2018-10 From the President: We need to think strategically
In September the UMRA Board reviewed the wide-ranging list of new initiatives generated at the August leadership retreat (see last month’s column). The discussion of prioritizing the proposals raised interesting questions about UMRA’s mission and surfaced inherent tensions between the desire to serve and influence the University with the need to care for the welfare of our retirees.
UMRA’s mission and purpose have been articulated in various ways over the years; while in most statements it is clear that “service to retirees” and “service to the University” are simply two sides of UMRA’s currency, it is a little more complicated than that.
Conversations with UMRA leaders with more experience than I, and a review of minutes of Board meetings over the years, reveal that “service to the University” means different things to different people. For some it is serving on committees, volunteering to assist in University projects and activities; for others, it is having a seat at the table and a voice in University planning and decision-making.
At this time in our history, however, I think it is fair to say that we have more control over the services we provide members and more opportunity to volunteer to help, than we have ability to participate in and/or influence University governance or endeavors. The latter can only occur if UMRA’s contributions and impact are recognized by University leadership.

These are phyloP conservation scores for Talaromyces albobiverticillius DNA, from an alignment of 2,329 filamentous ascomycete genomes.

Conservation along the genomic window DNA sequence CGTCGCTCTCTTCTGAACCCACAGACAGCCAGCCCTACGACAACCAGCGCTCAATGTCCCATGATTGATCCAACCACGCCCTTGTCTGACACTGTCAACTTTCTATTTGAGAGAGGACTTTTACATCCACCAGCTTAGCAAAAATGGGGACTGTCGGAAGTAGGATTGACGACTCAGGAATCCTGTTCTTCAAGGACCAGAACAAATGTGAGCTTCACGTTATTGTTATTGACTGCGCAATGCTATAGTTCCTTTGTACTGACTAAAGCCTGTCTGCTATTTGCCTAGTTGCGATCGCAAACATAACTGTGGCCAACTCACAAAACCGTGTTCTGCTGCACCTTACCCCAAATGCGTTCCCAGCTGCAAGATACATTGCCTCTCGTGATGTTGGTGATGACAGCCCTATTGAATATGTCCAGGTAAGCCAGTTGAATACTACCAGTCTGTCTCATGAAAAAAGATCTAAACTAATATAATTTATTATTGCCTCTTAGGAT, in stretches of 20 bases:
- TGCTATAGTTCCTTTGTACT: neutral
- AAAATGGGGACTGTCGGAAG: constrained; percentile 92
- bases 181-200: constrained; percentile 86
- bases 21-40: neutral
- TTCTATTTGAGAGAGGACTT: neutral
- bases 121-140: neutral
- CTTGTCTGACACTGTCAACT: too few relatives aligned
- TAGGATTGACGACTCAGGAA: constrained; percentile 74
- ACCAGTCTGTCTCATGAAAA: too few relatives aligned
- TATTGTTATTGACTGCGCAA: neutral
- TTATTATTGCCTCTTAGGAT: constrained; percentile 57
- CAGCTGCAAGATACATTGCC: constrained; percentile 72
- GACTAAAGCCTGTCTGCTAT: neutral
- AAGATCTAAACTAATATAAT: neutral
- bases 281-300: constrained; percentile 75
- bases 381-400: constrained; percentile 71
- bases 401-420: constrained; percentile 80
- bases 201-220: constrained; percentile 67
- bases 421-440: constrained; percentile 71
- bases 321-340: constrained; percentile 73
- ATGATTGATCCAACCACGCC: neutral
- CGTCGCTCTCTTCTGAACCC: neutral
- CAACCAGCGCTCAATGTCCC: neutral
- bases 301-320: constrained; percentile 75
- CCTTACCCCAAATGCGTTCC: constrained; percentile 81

We need to think strategically
To be on the list of community partners the University turns to when it undertakes major search processes or seeks input on strategic directions or assistance at the legislature, we need to think strategically about our activities and initiatives. Certainly, we can build upon the recent report from the University of Minnesota Foundation, which shows UMRA members have contributed or pledged more than $23 million dollars to the U since 2012. We can also make sure that our representatives to and liaisons with University units are well prepared to present UMRA’s interests.
Three proposals included in our discussion of priorities could also clearly help raise our visibility: 1) writing opinion pieces for local media addressing our perspectives on issues impacting retirees and the University; 2) inviting leaders of various search processes to special information sessions for UMRA members; and 3) encouraging and recognizing collegiate and departmental efforts to engage their retirees.
I believe that thinking and communicating strategically about these proposals, and others currently under consideration, can have positive impacts on our retirees’ experience and deepen the perception of UMRA in the broader community. Continuing our strong tradition of working together, we can make this happen.
—Jerry Rinehart, UMRA president, 2018–19